But humanity is not the same any more. It has matured and has developed more sophisticated forms of killing. It does not any more kill people for the sake of faith and religion. It kills only ‘criminals’. It has created legal systems that criminalize people and legitimize their killing. The authority to kill that was invested with god has now shifted to the state. An easy tool in the hands of the state is the technology of criminalization. ‘Call a dog mad’ in order to kill it. Criminalize a man and kill him. Legitimization for such killing by state is the legal system. If the legal system of a state decides that someone is a criminal then it has the authority to kill.
What happens if there are loopholes in the criminal justice system of the state? What happens if there are flaws in the investigation? What happens if some of the witnesses in the case are professionally paid witnesses? What happens if a particular interpretation of a judge was skewed? After all the people sitting in the chair of a judge are just human beings. They are not enshrined in the paraphernalia of infallibility.
It is enough for any judge to declare that it is ‘the rarest of rare case’. How many times did a judge make solemn profession that a particular case was the ‘rarest of rare’ and another judge in a superior court overturned it saying that it is not the ‘rarest of rare’ case and commuted death sentence. A clear indication that some judges can err even while sending some ‘criminals’ to the gallows!
Did we not witness how the trial of Saddam Hussain was conducted? The judges, the witnesses, the authorities were dancing to a tune. The tune was orchestrated somewhere in the US. Producer of chemical weapons, owner of biological weapons, schemer of terrorist plans against the US and what not? Everything was orchestrated to prove to the world that Saddam was a dreaded criminal and the world was in a terrible hurry to bury the ghost of Saddam at the earliest. A ‘rarest of rare’ criminal! But after he was killed there was no chemical or biological weapon and there was no terrorist plan. Who was a worse criminal? George Bush or Saddam Hussain? One the owner of rich oil wealth and other the usurper of that wealth! Criminals on the prowl! The more powerful state wins.
Let us agree killing is a crime. It is a crime, whoever does it. Can a crime be countered by another crime however similar they are? There will be no end to crime if one takes recourse to this type of logic. One killer is terrorist. Another killer is a state. Both indulge in organized crime. Both criminalize each other.
Can the likes of Ajmal Kasab be eliminated from the world by ‘awarding’ death sentence? That is what the state believes and professes. But the opposite can also happen and often it does. When one crime is countered by another crime the criminals get hardened. The state evolves much stronger mechanisms and determination to put down the ‘terrorists’. It enacts many laws giving free power to the police and army. The ‘terrorists’ on their part also evolve much stronger and harder mechanisms to counter the state. Do we end up eliminating criminals and killers or do we end up producing more of them? The history of the world shows that the state only helps in producing more killers.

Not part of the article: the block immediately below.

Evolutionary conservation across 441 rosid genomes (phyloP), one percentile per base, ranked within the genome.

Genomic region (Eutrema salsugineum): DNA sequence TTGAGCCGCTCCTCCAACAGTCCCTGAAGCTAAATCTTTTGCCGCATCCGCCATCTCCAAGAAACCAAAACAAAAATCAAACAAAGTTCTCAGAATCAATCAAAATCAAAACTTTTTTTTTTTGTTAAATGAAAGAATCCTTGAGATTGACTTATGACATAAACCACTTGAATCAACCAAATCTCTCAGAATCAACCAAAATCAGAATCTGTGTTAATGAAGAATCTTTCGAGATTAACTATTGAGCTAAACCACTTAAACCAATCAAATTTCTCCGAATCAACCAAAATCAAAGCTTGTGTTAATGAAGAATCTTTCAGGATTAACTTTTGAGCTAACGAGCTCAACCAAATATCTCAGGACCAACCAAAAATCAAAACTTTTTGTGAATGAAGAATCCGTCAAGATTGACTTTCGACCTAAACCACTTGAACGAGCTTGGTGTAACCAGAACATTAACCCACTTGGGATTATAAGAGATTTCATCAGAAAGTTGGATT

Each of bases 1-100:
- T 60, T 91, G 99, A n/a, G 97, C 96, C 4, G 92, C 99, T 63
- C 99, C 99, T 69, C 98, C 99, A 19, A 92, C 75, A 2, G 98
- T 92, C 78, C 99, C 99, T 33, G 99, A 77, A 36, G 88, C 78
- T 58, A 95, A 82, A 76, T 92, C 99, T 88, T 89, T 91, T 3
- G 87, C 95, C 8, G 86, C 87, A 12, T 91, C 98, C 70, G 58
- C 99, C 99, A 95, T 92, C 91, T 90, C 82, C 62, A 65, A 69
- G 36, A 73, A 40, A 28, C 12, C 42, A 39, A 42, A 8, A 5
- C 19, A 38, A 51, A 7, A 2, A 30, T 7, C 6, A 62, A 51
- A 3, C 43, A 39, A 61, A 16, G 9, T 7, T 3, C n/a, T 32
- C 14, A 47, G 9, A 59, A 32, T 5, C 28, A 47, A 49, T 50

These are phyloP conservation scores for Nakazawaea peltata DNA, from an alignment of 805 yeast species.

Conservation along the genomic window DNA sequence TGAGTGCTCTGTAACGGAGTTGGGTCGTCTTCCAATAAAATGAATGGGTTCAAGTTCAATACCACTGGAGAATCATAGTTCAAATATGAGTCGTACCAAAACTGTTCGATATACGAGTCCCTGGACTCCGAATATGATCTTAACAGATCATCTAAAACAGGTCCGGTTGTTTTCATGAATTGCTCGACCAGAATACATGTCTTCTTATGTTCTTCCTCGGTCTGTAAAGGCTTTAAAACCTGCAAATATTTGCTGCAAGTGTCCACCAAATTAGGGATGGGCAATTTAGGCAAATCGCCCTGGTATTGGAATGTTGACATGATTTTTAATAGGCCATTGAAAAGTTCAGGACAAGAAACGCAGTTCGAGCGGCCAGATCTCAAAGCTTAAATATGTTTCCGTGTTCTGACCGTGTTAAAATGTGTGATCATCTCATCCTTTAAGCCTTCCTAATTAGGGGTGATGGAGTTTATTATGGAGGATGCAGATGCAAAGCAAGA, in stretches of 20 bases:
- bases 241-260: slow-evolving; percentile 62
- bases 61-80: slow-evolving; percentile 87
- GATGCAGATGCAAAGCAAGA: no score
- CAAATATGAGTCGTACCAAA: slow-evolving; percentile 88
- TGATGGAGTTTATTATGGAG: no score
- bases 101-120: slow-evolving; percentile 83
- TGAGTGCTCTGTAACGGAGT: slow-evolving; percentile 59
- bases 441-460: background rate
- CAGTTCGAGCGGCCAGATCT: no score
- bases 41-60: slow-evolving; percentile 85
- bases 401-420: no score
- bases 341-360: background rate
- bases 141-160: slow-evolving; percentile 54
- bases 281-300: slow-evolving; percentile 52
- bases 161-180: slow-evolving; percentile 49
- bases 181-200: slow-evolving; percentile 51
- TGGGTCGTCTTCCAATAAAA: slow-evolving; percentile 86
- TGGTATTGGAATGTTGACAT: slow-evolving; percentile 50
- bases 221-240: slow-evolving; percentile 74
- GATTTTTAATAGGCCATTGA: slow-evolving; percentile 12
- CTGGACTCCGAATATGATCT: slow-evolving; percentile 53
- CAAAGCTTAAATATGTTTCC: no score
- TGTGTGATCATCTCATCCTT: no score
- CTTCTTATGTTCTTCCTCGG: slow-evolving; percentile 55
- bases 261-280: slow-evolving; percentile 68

Killing the killer! Does that lead to a better society with less number of criminals? Let us take the case of newspaper reports about road accidents. The ‘rarest of rare’ accidents take place on the roads. But does it deter people from overspeeding, from drunken driving, from careless driving and causing accidents? ‘It is the other who is the cause of the accident. It will never happen to me. I am different.’ More killer vehicles on the road and more killers on the road! But this type of killing is ‘not the rarest of rare’ cases and no death penalty for this crime.
The Christian society criminalizes Muslim society and vice versa. The Hindu society criminalizes the Muslims society and vice versa. The caste society criminalizes the Dalit society and the Dalit society criminalizes the dominant caste society. Tamils criminalize the Sinhalese and vice versa. Will there be an end to criminalization? If there is no end to criminalization there will be no end to killing either.
Who is the real killer, the one who shoots or the one who hires him to shoot? You catch the shooter and hang him. The schemer will hire another one, perhaps more efficient one to shoot. You can be happy at your helplessness, at your inability to get hold of the real schemer of killing. You cannot feel happy about someone like Kasab breaching all the security fortresses that you built. Suddenly someone appears and pricks your self-pride. Oh state, get at the roots of crime, the real causes.
Kasabs should not be allowed to live in society. But not after they kill people. They should not be allowed to live in society before they kill. This will mean that the state has to do a different type of exercise. If you have a set of criminals at the helm of affairs in governance you will inevitably have also another set of criminals at the bottom of affairs. Elimination is a very poor statement on governance. Let the killers live for the rest of their lives within boundaries determined by the state.
The UN is right. There should be no killing of anyone in the world. No more death sentences. Kudos to all the nations that voted for the UN resolution to abolish Death Sentence, as a deterrent of crime. It is disappointing that India is poor reactionary nation to have opposed this resolution. A nation that swears by non-violence and superior spirituality seems to have fallen flat on its value. Perhaps this is the true colour of Indian spirituality, a fake one at that. Let us say goodbye to Death Sentence.